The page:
If Jesus did not rise, He did not ascend to the Father, and if He did not ascend to the Father, He did not send the Holy Spirit. Pentecost never happened, and the signs Mark promised would follow those who believe did not happen, and we, today, do not hear God’s voice through the Holy Spirit or look to Him for intervention either.
If Jesus did not rise, biblical prophecy and proclamation is dead. Micah predicted the place, Daniel predicted the time, Isaiah predicted the manner of His coming. Jesus fulfilled every expectation…and then died prematurely, never to rise. The God Jesus called Father set the whole thing up, but then He couldn’t, or wouldn’t, get it done. Of course the gospels and epistles were never written. Why would God let the whole thing collapse like that? Maybe He ran out of power. Maybe He just lost interest in us — who knows?
Of course, this would not necessarily stop us from choosing to live by the principles of the Scriptures, such as they would be. We could still live our lives by a biblical moral code — or try to. We might have to gloss over some of the tougher bits, but that’s easy enough to do, isn’t it? We could still have church services with music and teaching about the content of the Bible, just like we do now. We would not be the Body of Christ, of course, because He is not alive. But we could still operate organizations and churches; there would just be no underlying unity that holds us all together. We could still give money to support pastors and missionaries. We could still have seminaries and Bible colleges. What would we study? What would we talk about? Plenty.
We could still talk about the great miracles of the past: creation, the Red Sea, the raising of Lazarus. We could still talk about how God spoke to great men in the past like Moses, giving him powerful principles for living well, or Samuel, helping him to lead Israel to victory over the Philistines. Once upon a time, God was really something; He really did act in the affairs of men. When He spoke, the fates of nations hung in the balance. Once upon a time.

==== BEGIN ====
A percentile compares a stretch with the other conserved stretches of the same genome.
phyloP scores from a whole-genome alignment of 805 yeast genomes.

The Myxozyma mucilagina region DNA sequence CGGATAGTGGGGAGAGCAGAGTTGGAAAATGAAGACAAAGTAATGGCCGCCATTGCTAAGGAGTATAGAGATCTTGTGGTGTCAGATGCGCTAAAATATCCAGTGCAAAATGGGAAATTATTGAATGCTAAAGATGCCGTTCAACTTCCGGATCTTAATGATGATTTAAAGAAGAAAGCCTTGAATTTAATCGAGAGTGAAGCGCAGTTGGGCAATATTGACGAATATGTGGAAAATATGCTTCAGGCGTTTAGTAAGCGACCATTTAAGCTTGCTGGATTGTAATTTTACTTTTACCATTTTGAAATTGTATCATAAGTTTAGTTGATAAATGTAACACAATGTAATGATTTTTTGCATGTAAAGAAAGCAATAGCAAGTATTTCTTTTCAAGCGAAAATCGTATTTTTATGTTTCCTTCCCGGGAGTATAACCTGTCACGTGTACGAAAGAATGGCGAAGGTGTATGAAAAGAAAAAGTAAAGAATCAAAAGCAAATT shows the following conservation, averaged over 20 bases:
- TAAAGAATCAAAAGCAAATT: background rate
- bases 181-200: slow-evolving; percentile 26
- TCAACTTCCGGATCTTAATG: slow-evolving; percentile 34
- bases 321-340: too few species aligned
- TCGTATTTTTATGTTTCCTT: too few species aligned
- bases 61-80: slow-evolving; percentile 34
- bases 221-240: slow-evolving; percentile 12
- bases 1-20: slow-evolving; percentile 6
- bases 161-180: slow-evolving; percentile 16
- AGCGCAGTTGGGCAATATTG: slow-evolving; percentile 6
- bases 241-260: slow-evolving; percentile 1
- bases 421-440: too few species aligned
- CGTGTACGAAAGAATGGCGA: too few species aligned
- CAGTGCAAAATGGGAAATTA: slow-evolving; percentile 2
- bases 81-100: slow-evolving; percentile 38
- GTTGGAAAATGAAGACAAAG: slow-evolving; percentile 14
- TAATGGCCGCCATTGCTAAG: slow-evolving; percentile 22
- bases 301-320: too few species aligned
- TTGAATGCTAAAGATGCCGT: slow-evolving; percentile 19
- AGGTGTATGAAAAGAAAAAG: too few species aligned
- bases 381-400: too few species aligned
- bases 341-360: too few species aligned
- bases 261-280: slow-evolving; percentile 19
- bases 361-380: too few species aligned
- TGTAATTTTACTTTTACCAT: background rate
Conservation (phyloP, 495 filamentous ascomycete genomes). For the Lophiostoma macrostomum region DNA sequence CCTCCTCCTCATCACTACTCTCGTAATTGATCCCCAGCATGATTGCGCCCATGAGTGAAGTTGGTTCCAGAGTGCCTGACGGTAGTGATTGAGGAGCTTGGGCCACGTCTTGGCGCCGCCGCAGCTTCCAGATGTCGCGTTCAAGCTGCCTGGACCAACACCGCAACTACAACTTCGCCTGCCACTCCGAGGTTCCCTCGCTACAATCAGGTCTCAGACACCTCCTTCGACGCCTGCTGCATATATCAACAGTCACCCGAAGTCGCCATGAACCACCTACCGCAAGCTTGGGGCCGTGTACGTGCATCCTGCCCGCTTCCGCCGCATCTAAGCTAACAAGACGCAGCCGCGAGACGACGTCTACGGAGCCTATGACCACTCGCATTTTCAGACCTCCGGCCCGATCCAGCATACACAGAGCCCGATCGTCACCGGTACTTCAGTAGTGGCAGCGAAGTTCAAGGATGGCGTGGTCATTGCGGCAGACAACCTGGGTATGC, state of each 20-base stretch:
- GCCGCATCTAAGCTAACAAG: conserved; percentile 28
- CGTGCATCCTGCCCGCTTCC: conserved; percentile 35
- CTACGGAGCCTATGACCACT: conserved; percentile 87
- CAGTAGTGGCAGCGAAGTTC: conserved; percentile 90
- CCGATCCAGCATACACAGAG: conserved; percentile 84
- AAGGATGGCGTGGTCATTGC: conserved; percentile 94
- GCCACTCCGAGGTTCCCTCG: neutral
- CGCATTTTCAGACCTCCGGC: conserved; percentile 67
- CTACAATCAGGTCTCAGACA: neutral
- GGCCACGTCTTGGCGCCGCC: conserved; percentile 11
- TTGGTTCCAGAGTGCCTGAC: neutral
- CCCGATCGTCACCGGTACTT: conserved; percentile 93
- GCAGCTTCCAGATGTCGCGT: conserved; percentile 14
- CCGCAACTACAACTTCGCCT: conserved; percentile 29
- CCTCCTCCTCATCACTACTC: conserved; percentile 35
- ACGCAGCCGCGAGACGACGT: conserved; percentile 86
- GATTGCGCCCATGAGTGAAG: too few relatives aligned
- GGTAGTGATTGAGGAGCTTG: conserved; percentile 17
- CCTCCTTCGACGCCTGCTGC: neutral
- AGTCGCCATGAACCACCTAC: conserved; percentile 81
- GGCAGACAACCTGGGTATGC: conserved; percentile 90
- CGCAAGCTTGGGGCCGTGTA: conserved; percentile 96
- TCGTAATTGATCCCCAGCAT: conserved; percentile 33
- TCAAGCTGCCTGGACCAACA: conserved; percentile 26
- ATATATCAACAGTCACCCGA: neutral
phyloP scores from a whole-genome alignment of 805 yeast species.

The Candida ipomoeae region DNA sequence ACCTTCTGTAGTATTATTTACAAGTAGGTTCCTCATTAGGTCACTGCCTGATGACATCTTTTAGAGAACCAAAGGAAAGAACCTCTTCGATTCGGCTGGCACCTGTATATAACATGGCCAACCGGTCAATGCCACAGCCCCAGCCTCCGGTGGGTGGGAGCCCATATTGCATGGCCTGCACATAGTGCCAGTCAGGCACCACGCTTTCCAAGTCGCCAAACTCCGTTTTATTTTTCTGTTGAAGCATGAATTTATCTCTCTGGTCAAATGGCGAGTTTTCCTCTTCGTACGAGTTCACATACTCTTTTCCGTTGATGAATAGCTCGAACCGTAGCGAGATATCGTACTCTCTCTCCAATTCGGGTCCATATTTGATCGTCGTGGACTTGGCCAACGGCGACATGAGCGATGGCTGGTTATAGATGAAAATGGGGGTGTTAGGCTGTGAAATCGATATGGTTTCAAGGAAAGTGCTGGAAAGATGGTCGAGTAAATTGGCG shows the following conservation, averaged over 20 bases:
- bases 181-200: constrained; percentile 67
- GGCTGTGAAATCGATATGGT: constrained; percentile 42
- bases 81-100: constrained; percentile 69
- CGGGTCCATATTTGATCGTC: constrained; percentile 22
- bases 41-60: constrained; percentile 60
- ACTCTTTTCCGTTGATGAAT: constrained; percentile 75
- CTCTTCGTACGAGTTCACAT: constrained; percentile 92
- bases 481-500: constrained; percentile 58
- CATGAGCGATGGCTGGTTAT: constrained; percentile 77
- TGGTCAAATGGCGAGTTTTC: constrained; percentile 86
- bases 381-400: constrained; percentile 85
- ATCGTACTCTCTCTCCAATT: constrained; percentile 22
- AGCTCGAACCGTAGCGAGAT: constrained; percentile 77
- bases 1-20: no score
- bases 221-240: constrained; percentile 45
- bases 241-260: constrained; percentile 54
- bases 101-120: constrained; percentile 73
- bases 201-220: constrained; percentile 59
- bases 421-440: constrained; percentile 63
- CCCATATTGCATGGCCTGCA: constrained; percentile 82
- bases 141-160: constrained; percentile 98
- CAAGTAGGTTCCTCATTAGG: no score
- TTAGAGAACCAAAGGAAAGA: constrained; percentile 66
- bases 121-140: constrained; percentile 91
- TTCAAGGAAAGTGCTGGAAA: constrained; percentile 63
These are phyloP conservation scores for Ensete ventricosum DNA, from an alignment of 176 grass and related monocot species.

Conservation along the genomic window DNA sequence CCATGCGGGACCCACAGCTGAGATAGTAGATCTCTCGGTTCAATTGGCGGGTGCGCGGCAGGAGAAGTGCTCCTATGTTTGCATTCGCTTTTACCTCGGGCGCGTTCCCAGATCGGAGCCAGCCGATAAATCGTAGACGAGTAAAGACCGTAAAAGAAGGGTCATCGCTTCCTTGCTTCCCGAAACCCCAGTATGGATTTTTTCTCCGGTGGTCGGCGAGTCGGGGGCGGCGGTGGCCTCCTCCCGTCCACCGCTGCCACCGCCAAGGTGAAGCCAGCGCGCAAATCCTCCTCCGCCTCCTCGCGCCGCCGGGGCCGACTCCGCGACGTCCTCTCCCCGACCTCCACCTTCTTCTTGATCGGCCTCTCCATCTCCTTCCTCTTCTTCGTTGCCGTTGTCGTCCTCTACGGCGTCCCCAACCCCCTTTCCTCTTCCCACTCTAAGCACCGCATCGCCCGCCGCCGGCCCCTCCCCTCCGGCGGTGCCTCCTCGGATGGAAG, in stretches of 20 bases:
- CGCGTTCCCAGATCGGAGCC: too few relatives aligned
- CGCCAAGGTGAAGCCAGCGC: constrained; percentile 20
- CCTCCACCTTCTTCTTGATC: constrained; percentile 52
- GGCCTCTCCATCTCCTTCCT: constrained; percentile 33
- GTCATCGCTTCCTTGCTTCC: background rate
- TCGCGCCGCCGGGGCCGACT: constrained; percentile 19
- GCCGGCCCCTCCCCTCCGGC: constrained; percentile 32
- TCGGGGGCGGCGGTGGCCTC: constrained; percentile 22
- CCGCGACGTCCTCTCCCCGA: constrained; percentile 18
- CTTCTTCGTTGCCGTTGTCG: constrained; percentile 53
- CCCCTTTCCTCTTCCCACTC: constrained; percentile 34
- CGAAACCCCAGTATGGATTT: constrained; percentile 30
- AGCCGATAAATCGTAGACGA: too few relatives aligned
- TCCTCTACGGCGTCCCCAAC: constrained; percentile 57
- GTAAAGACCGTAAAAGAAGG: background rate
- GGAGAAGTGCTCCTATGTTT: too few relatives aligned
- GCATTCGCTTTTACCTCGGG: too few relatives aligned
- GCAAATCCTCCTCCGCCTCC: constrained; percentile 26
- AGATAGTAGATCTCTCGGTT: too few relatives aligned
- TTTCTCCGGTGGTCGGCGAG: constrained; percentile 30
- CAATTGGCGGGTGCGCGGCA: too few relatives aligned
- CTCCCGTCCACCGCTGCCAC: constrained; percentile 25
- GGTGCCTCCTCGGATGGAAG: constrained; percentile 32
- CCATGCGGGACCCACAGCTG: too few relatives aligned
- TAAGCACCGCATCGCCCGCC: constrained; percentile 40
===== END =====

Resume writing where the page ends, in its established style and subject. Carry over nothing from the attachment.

But that was before He hung Jesus out to dry. That one failure changes everything. After that, how do you trust God to intervene in your life today? Why would you even want Him to speak to you today? After He set us up to expect the Messiah, and sent Jesus, in every way fulfilling our expectations, and then allowed Him to die prematurely and descend into the grave forever — well, if He could betray His own prophets, His own people, His own Messiah in that way, then we certainly couldn’t trust Him with our lives.
So we wouldn’t. With no Pentecost and no Holy Spirit, we wouldn’t even expect Him to show up, much less to do or say anything to us. We could not expect God to speak to us. We would not expect to feel His presence — or value it if we did. He wrote a book, once upon a time, and that’s as good as it’s going to get. We’d just go on living by the principles. Disagreements about the principles, of course, would balloon into huge fights — without the Body of Christ and the Holy Spirit, what have we got, besides agreement on some common principles? So we’d huddle up with some folks we agree with on the principles, and hope that as we grow in wisdom over time, we’ll get better at living them out, and that would be it.
But it would take God betraying us to make us live like that…right?
And the Synchroblog link list:
- Marta – On Faith Seeking Understanding, Truth, and Theology
- Carol Kuniholm – Risen Indeed? The Hermeneutic Community
- Tim Nichols – How Would Life be Different if Jesus did not Rise?
- Glenn – Kingdom Come or Kingdom Now?
- Sonja Andrews – The Resurrection and the Life
- Josh Morgan – The Role of the Resurrection
- Abbie Watters – What if the Resurrection were a lie?
- Minnow – Resurrection Impact
- Leah – Resurrection – Or Not!
- Hey Sonnie – The Resurrection Hoax
- Liz Dyer – The Resurrection I Firmly Believe In
- Ellen Haroutunian – Is There a Christianity Without the Resurrection?
- Jeannette Altes – What if…
- Christine Sine – If the Resurrection did not happen, how would the world be different?
- KW Leslie – Supposing Jesus is Dead
- Travis Mamone – If the Resurrection was a Hoax
- Kathy Escobar – Jenga Faith
- Jeremy Myers – What if Jesus Did not Rise?